Similarity of apparently random structures in the outer region of wall turbulence

Similarity of apparently random structures in the outer region of wall turbulence Structural similarities between samples of individual, apparently random structures in various wall-bounded turbulent flows are examined using a template-matching technique. Two-dimensional structural patterns obtained by particle image velocimetry in a turbulent boundary layer are sampled along streamwise lines to extract one-dimensional spatial series that are used as templates. These templates are correlated with time series data obtained in turbulent pipe flow, turbulent channel flow, and atmospheric boundary layer flow in order to determine the frequency and coherency with which similar structures occur. The results indicate that a small ensemble of templates from one flow can be concatenated to represent a large fraction of the entire velocity–time history of each of the other flows by using episodes during which the various templates correlate well. Thus, within the pipe flow, channel flow, and atmospheric boundary layer, one frequently finds detailed time series segments that coincide closely, i.e., in fine detail, with a handful of templates found in a laboratory boundary layer. This type of similarity, which includes seemingly random, fine details at large and small scales, is much stronger than similarity based on statistical comparisons. The individual templates that work best, i.e., those that most frequently yield episodes of high correlation, are segments of hairpin-vortex packets. The high frequency with which these particular structures occur suggests that they are common features of all wall-bounded turbulent flows, including turbulent flows at very high Reynolds number such as the atmospheric boundary layer. Experiments in Fluids Springer Journals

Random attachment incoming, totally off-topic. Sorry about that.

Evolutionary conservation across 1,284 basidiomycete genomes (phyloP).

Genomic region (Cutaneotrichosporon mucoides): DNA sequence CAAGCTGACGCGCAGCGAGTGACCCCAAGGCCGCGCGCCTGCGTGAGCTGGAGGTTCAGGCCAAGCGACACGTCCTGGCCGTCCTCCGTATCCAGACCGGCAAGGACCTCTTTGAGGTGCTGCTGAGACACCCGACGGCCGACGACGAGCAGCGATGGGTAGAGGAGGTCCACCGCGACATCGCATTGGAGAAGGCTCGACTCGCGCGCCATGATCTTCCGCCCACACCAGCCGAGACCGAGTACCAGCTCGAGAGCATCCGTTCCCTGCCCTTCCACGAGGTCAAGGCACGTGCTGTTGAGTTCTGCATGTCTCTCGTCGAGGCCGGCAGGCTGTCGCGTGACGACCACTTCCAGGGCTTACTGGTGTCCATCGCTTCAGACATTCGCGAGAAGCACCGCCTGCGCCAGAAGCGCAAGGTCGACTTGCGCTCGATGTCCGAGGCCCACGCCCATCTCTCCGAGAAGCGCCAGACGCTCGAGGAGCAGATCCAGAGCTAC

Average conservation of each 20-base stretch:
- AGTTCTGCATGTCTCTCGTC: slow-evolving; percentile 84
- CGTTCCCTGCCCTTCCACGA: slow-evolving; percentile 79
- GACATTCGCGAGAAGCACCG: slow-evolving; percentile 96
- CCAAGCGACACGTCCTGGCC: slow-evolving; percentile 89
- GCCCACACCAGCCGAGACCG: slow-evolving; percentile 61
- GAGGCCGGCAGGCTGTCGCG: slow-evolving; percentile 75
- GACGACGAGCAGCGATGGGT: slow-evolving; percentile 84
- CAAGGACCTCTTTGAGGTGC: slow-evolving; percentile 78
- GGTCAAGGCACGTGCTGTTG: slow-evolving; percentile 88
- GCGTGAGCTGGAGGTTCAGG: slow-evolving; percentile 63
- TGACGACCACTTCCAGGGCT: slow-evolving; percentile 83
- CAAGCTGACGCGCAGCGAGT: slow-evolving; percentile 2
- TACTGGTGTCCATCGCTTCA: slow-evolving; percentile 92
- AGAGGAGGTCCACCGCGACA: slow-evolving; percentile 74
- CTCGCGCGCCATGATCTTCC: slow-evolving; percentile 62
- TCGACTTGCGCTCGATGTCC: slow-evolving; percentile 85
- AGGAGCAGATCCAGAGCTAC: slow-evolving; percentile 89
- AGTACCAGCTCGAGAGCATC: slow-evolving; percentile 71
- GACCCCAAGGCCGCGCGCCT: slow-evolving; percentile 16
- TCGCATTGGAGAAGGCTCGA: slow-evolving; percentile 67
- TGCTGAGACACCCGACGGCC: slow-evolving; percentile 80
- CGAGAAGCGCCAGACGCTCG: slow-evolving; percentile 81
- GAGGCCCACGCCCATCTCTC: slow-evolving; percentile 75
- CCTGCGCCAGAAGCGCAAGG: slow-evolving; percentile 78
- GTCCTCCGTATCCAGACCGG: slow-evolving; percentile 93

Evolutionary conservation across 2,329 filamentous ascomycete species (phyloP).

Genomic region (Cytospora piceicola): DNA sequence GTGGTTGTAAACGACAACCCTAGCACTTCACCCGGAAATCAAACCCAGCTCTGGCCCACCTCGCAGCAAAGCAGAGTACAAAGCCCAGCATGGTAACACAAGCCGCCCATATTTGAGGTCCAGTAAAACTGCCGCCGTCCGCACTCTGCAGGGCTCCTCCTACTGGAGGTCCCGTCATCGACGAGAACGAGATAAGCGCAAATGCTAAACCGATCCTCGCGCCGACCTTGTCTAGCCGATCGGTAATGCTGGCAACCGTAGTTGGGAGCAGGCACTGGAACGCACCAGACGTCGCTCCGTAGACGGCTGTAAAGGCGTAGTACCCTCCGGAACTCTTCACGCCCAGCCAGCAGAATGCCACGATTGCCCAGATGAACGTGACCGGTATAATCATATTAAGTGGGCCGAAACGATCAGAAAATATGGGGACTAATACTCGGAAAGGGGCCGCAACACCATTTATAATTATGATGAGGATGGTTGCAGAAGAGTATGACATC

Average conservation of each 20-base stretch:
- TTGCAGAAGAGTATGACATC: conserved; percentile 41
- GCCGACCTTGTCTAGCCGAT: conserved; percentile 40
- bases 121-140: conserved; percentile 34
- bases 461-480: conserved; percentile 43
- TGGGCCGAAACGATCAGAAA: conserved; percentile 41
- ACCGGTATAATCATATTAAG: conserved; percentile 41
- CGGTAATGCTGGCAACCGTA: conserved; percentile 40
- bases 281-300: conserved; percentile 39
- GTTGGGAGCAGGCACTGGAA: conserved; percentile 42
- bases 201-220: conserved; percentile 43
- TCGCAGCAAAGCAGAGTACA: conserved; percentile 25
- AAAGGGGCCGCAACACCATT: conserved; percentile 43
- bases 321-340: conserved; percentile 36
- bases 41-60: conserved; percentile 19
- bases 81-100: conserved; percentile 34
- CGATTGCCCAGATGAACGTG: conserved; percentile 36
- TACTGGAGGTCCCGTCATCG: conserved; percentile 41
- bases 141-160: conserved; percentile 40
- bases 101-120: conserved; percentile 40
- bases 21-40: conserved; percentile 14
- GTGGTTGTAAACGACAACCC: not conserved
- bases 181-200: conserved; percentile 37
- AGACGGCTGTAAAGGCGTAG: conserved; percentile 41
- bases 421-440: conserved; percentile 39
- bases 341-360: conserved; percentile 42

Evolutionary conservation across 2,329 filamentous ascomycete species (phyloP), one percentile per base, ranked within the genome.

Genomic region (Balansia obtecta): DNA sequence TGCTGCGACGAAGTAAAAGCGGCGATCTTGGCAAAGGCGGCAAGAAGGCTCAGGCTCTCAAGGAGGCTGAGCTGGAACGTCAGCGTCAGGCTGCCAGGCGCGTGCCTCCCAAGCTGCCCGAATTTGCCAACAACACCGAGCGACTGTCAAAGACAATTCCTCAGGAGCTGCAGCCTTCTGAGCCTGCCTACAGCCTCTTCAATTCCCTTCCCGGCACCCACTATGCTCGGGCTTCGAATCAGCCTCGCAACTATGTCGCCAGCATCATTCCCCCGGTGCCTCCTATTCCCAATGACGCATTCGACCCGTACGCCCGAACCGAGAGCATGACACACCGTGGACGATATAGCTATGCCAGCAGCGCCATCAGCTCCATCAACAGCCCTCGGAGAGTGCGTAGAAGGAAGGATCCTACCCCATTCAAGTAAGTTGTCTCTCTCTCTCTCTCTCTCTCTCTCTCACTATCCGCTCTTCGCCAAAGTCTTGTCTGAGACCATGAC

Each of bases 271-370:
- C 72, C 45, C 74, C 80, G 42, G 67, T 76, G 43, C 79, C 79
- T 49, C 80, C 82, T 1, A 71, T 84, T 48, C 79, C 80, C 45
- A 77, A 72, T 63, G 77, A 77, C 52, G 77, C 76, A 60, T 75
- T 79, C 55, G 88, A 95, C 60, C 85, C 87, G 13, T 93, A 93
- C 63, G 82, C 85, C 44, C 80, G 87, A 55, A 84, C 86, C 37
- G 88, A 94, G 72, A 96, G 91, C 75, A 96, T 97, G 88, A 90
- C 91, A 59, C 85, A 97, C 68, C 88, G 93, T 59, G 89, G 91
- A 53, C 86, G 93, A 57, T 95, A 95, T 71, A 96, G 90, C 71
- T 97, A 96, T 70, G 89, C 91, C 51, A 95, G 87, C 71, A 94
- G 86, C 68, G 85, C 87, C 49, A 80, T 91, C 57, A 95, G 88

Similarity of apparently random structures in the outer region of wall turbulence

Loading next page...
Copyright © 2002 by Springer-Verlag
Engineering; Engineering Fluid Dynamics; Fluid- and Aerodynamics; Engineering Thermodynamics, Heat and Mass Transfer
Publisher site
See Article on Publisher Site

There are no references for this article.

You’re reading a free preview. Subscribe to read the entire article.

DeepDyve is your
personal research library

It’s your single place to instantly
discover and read the research
that matters to you.

Enjoy affordable access to
over 12 million articles from more than
10,000 peer-reviewed journals.

All for just $49/month

Explore the DeepDyve Library

Unlimited reading

Read as many articles as you need. Full articles with original layout, charts and figures. Read online, from anywhere.

Stay up to date

Keep up with your field with Personalized Recommendations and Follow Journals to get automatic updates.

Organize your research

It’s easy to organize your research with our built-in tools.

Your journals are on DeepDyve

Read from thousands of the leading scholarly journals from SpringerNature, Elsevier, Wiley-Blackwell, Oxford University Press and more.

All the latest content is available, no embargo periods.

See the journals in your area

Monthly Plan

  • Read unlimited articles
  • Personalized recommendations
  • No expiration
  • Print 20 pages per month
  • 20% off on PDF purchases
  • Organize your research
  • Get updates on your journals and topic searches


Start Free Trial

14-day Free Trial

Best Deal — 39% off

Annual Plan

  • All the features of the Professional Plan, but for 39% off!
  • Billed annually
  • No expiration
  • For the normal price of 10 articles elsewhere, you get one full year of unlimited access to articles.



billed annually
Start Free Trial

14-day Free Trial